Singletons and people who have seen their relationships end are most likely to be hospitalised and treated in psychiatric units, according to new research.
A census of more than 2,300 patients in Irish psychiatric units and hospitals, reveals men account for 55pc of those receiving treatment.
One third of patients in psychiatric care are aged over 65. More than half of patients are single. A significant majority of children under 18 are girls. When the census was carried out at the end of last March, more than two-thirds of the 83 children receiving treatment were female.
The research by the Health Research Board (HRB) breaks down the various demographics and backgrounds of people attending psychiatric units and hospitals. It also captures the level of use at in-patient units and hospitals.
The trends uncovered show people who are not in a relationship were more likely to be hospitalised. Two-thirds of patients (67pc) were single, widowed or divorced. One in five patients (21pc) was married.
Single people aged between 65 and 74 had the highest rate of hospitalisation at 440.5 per 100,000 population. Widowers accounted for 7pc and divorcees 2pc of all patients.
Widowed men were three times more likely to be treated in a psychiatric hospital or unit than married men.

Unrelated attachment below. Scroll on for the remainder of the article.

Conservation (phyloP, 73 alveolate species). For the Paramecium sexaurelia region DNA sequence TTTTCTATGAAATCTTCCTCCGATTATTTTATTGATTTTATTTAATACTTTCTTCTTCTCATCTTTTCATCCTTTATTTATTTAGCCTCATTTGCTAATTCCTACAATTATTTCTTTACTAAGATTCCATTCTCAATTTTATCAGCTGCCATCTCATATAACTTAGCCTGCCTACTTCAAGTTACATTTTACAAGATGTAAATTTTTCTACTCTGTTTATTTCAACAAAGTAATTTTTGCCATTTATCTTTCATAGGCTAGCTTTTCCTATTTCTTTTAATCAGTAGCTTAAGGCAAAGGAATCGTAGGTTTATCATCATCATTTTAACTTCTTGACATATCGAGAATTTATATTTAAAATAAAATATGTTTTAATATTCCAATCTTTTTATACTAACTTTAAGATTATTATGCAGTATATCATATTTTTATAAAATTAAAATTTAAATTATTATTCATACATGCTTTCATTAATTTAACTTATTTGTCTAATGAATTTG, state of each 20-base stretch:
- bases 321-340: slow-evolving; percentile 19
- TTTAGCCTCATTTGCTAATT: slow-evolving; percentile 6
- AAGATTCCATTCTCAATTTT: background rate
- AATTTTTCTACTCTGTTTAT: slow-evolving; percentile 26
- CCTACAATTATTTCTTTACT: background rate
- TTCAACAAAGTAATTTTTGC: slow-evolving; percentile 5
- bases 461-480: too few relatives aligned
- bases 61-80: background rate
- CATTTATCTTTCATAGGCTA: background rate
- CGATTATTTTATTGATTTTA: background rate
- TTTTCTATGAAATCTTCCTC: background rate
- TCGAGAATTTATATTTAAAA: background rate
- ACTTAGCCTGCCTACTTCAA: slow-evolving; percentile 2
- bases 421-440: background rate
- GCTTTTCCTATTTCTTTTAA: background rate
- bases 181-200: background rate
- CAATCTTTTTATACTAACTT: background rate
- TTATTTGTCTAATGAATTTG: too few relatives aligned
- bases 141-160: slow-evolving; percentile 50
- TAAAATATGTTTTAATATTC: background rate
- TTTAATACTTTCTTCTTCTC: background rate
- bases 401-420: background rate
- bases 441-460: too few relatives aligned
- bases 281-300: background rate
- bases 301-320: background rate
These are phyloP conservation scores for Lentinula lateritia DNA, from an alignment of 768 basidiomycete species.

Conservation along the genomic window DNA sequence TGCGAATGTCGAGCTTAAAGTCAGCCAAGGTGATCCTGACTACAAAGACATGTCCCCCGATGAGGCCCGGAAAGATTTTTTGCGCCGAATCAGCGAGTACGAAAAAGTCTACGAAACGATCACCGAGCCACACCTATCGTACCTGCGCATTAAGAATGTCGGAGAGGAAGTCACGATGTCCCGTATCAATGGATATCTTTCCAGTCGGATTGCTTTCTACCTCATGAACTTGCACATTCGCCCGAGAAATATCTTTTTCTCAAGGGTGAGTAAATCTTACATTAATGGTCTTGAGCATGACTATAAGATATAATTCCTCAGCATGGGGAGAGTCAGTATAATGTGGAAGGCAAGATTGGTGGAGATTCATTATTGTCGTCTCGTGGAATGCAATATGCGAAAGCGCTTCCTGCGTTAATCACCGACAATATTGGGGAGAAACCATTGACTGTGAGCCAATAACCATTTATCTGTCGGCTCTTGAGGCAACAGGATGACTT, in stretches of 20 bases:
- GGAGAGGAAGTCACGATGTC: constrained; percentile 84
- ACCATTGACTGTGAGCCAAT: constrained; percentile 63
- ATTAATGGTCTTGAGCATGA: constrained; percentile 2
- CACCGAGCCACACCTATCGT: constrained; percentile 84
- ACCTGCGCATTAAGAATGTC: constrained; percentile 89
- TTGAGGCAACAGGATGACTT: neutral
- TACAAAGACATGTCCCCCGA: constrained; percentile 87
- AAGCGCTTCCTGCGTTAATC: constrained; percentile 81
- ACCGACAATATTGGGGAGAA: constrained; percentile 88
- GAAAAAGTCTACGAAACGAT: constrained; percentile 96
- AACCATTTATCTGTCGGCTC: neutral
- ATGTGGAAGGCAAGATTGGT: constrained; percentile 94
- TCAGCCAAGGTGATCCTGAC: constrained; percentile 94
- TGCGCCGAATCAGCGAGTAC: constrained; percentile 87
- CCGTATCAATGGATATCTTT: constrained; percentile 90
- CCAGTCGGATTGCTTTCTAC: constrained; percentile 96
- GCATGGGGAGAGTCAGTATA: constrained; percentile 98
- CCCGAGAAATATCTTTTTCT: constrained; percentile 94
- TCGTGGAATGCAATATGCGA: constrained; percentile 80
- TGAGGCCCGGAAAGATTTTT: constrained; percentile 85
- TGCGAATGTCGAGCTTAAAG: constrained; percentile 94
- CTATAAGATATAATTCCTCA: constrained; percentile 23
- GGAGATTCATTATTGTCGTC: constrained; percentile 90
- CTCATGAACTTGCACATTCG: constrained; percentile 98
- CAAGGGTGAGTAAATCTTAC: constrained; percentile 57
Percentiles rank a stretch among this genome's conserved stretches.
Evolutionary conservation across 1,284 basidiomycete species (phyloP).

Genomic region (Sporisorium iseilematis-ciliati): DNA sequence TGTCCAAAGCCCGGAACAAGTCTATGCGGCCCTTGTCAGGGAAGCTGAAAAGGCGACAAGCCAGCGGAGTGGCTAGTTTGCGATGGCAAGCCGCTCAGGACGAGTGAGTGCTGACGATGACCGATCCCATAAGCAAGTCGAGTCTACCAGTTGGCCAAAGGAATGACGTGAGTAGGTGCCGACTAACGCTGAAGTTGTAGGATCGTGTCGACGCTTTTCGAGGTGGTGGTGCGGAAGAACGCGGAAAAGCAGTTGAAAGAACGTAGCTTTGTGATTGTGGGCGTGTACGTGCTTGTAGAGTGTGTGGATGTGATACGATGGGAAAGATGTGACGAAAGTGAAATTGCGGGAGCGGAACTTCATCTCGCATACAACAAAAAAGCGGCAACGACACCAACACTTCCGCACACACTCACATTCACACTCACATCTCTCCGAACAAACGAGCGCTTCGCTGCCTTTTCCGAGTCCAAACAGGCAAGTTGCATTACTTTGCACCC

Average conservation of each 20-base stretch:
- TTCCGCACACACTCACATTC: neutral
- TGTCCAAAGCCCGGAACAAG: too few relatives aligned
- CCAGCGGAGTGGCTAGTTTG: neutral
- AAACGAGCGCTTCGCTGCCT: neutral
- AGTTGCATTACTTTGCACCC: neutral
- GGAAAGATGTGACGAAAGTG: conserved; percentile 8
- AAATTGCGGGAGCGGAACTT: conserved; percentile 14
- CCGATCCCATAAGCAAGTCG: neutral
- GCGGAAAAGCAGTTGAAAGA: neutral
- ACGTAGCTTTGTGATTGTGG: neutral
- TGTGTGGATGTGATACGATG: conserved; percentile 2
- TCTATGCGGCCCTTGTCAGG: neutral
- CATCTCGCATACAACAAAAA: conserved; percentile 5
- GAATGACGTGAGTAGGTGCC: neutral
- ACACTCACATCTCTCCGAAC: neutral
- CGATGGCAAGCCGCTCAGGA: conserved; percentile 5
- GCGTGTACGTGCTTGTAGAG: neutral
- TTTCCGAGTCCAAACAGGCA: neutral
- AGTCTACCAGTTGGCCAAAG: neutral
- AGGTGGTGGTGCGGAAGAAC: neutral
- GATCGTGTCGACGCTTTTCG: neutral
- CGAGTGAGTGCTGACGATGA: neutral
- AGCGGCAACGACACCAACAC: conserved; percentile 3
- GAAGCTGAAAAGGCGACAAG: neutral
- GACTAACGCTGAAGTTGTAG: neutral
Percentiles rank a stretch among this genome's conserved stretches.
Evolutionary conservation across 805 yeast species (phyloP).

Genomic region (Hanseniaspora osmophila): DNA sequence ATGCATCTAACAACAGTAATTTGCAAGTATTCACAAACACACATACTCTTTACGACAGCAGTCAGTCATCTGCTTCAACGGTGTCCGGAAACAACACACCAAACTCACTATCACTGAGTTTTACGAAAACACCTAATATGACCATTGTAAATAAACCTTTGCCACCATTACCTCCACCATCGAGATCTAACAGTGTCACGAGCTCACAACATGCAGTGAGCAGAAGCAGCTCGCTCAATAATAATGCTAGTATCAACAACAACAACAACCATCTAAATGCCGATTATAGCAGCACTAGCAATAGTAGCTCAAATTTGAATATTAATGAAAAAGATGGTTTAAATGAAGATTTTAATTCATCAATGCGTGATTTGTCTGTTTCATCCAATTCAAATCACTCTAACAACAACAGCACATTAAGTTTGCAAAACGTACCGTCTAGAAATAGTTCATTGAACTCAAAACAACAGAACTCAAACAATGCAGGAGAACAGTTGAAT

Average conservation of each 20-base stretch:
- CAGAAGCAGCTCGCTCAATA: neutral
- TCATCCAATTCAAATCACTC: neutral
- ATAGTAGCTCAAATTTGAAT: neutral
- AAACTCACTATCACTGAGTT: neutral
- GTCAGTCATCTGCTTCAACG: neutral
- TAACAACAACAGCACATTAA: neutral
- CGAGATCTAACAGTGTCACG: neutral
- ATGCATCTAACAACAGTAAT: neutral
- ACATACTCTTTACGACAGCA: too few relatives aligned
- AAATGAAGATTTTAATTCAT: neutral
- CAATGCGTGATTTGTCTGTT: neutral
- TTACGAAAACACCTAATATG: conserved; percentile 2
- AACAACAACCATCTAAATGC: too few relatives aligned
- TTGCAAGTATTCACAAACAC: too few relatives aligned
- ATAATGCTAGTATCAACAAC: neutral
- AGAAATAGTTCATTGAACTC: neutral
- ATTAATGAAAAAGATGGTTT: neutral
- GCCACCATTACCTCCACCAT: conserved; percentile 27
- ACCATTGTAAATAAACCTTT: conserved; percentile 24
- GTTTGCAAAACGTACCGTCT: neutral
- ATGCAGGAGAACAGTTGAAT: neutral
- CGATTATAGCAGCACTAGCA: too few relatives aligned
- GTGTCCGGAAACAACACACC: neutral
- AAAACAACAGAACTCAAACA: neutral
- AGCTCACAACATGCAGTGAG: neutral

The census data also shows a shift in how patients are being treated, with increasing numbers attending units adjacent to general hospitals instead of traditional psychiatric hospitals. This is also contributing to shorter hospital stays for patients.
There was a 4pc drop in the total number of patients last year, compared to the previous census in 2016. However, 2,812 patients were counted in the 2010 census - 504 more than last year. HRB research officer Antoinette Daly, who co-authored the census report, said this change can be attributed to the modernisation of psychiatric care.
"A lot of the older and traditional psychiatric hospitals would have been more isolated and away from general medicine. Now we tend to have units attached to general hospitals where they are part of the model and with less of a stigma attached to it," Ms Daly said.
"We have noted over the last few years that the length of stay is getting shorter. This is probably due to the fact more people now are being admitted to units attached to general hospitals where the length of stay would be typically shorter.
"We still have a long way to go, there are still a lot of long-stay patients in hospitals but the trend has been for that number to come down in recent years. That is a sign of the policy, that more people would be treated in units attached to general hospitals, away from the traditional psychiatric hospital."
The average length of stay for patients was 1,407 days, down from more than 1,500 three years ago.
Schizophrenia and depressive orders accounted for almost half (49pc) of the diagnoses patients received. One third of all patients were receiving treatment for schizophrenia which was more common in men. Women had a higher hospitalisation rate for depressive disorders.
Less than one third of patients last year were being treated in psychiatric hospitals or continuing care units. This compares to 35pc who were being treated in general hospital units. Another 27pc were being treated in independent units or private charitable centres.